By BJC Staff Reports
After years of work, there are now new regulations for partnerships between the government and faith-based social service providers, improving religious liberty protections for providers and beneficiaries.
On March 31, the White House released the final rules for nine agencies, which take effect at the end of April. The more than 300 pages of rules represent the resolution of a complex administrative process.
The regulations are very similar to the proposed ones released in August, strengthening partnerships between the federal government and religious organizations providing services for those in need. In October, the BJC worked with a broad coalition of dozens of organizations to submit comments on the proposals, suggesting clarifications and improvements for consistency among agencies.
The story of these regulations began with “charitable choice,” a legislative provision inserted into a handful of social services laws in the 1990s that affected financial partnerships between the federal government and religiously affiliated organizations. In 2001, President George W. Bush emphasized the importance of these partnerships through his faith-based initiatives, instituting regulatory changes aimed at protecting the religious character of providers and creating faith-based offices throughout the government. Building on these developments, President Barack Obama created a bipartisan advisory council and task force to shore up the legal footing for what he re-named the White House Office of Faith-based and Neighborhood Partnerships.
The advisory council’s consensus recommendations formed the basis for President Obama’s executive order in November 2010, which established important guidelines for partnerships between the federal government and faith-based social service providers. And now, these agencies have released the final rules to implement that order.
The new regulations clarify some terms — for example, they prohibit government funding of “explicitly religious activities” in order to prevent government funding of religion. This is a change from the prohibition on the vaguely worded “inherently religious activities” description in some earlier regulations. The regulatory changes clarify that religious activities must be offered at a different time or in a different location from any federally funded programming.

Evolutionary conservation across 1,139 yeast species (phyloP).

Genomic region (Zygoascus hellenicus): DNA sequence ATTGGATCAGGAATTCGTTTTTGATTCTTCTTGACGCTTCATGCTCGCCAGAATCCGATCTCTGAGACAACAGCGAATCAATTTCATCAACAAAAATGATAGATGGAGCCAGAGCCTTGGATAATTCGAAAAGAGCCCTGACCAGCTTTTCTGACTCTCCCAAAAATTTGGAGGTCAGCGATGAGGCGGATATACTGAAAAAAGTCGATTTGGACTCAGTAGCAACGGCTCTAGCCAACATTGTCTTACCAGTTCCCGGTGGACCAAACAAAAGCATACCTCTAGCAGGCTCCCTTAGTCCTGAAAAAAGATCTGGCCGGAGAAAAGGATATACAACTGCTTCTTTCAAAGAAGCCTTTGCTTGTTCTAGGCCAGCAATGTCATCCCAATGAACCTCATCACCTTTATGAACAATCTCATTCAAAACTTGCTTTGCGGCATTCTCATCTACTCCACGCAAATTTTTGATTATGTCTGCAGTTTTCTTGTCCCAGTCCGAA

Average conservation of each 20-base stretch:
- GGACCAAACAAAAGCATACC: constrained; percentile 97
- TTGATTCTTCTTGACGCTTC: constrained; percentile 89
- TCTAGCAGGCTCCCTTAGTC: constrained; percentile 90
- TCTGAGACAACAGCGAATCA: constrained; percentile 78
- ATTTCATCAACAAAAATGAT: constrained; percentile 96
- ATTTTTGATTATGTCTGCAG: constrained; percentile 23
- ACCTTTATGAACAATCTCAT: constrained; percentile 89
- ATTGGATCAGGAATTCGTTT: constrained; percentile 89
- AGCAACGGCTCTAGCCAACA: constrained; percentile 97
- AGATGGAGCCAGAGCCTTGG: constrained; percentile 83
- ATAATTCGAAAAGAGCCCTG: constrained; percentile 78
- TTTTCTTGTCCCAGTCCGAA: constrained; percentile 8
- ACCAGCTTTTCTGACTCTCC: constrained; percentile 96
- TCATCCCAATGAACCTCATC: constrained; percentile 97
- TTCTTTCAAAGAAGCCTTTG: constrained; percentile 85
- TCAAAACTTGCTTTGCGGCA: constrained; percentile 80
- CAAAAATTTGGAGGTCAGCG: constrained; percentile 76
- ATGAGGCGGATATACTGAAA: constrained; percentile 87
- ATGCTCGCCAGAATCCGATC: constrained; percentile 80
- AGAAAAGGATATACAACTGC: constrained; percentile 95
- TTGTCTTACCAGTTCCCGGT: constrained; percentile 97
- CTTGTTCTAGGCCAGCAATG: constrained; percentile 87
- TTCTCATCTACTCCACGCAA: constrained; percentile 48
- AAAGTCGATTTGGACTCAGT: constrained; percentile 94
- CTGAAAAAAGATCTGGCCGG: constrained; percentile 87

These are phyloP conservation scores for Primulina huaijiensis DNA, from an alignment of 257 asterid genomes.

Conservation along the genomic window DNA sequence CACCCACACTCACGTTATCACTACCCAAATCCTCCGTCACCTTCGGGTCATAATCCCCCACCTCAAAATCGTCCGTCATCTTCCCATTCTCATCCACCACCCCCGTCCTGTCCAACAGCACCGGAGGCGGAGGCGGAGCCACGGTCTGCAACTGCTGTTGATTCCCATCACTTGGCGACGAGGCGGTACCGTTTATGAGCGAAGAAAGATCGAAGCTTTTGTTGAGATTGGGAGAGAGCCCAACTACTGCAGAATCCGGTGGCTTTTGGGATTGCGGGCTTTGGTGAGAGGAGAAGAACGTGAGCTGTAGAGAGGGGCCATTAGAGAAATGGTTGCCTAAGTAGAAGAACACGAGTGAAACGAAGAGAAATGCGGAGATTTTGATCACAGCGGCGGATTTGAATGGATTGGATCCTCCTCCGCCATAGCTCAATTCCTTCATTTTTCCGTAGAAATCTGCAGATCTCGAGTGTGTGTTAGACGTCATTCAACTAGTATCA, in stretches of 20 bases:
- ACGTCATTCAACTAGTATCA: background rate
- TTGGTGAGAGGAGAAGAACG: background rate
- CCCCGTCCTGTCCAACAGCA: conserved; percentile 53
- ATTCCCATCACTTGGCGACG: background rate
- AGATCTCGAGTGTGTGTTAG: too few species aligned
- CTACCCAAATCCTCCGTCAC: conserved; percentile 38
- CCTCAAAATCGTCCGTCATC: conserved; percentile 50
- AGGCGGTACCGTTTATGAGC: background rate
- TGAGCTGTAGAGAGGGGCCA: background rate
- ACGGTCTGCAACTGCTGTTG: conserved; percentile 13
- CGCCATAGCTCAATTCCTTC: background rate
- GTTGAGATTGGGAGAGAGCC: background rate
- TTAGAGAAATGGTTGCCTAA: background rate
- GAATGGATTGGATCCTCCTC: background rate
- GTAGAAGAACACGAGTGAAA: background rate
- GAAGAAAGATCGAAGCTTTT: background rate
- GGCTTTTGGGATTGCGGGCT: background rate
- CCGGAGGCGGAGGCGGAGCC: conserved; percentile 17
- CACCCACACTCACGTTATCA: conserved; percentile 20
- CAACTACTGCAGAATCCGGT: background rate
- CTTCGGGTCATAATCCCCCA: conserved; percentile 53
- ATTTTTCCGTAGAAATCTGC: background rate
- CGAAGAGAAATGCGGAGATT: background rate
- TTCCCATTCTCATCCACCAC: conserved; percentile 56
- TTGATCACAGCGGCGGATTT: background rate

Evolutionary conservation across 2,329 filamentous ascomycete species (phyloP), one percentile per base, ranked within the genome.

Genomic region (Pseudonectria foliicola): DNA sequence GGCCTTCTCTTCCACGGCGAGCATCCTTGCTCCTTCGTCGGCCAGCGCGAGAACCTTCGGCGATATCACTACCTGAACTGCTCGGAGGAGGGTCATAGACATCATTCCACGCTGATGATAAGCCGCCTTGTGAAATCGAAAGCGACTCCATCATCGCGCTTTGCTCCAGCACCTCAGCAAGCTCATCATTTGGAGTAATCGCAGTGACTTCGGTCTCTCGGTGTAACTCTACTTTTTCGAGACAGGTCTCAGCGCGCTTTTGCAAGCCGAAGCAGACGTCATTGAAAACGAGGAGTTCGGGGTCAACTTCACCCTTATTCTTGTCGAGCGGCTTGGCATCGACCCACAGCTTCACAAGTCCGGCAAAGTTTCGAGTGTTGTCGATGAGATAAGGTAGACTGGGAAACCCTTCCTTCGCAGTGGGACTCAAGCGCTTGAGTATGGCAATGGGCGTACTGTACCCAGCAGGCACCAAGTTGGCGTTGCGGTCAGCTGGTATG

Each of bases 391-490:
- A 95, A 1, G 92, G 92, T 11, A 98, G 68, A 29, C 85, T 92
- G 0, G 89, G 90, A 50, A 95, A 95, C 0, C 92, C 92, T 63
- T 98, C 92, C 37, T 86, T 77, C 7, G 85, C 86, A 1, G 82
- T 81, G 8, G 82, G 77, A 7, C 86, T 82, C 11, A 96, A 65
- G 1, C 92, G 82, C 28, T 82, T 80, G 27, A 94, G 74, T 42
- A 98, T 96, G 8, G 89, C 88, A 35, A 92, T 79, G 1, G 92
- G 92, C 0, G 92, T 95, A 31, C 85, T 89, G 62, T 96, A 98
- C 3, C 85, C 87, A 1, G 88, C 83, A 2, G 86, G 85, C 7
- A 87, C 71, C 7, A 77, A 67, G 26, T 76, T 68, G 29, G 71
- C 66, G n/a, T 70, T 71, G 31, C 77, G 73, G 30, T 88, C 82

The rules also require faith-based organizations receiving federal money to provide clear, written notice to the people receiving services of their individual rights, including that they cannot be discriminated against based on belief or no belief, cannot be required to attend or participate in any explicitly religious activity or event, and — if they object to the religious character of the organization — the social service provider will refer the beneficiary to an alternative provider.
Other improvements include requiring agencies to ensure all decisions about federal financial assistance are based solely on merit. The rules make clear that faith-based organizations are eligible to participate in federally funded social service programs, and such organizations are prohibited from discriminating against those they serve (including the denial of services) based on an individual’s religious belief or practice.
“These regulations build on widespread agreement that we can and should do more to protect the religious liberty of beneficiaries and provide greater clarity and transparency about applicable church-state rules,” wrote Melissa Rogers, executive director of the White House Office of Faith-based and Neighborhood Partnerships, in a blog post. “These reforms will strengthen partnerships that serve people in need, and we commend the agencies for working together to issue these final regulations.”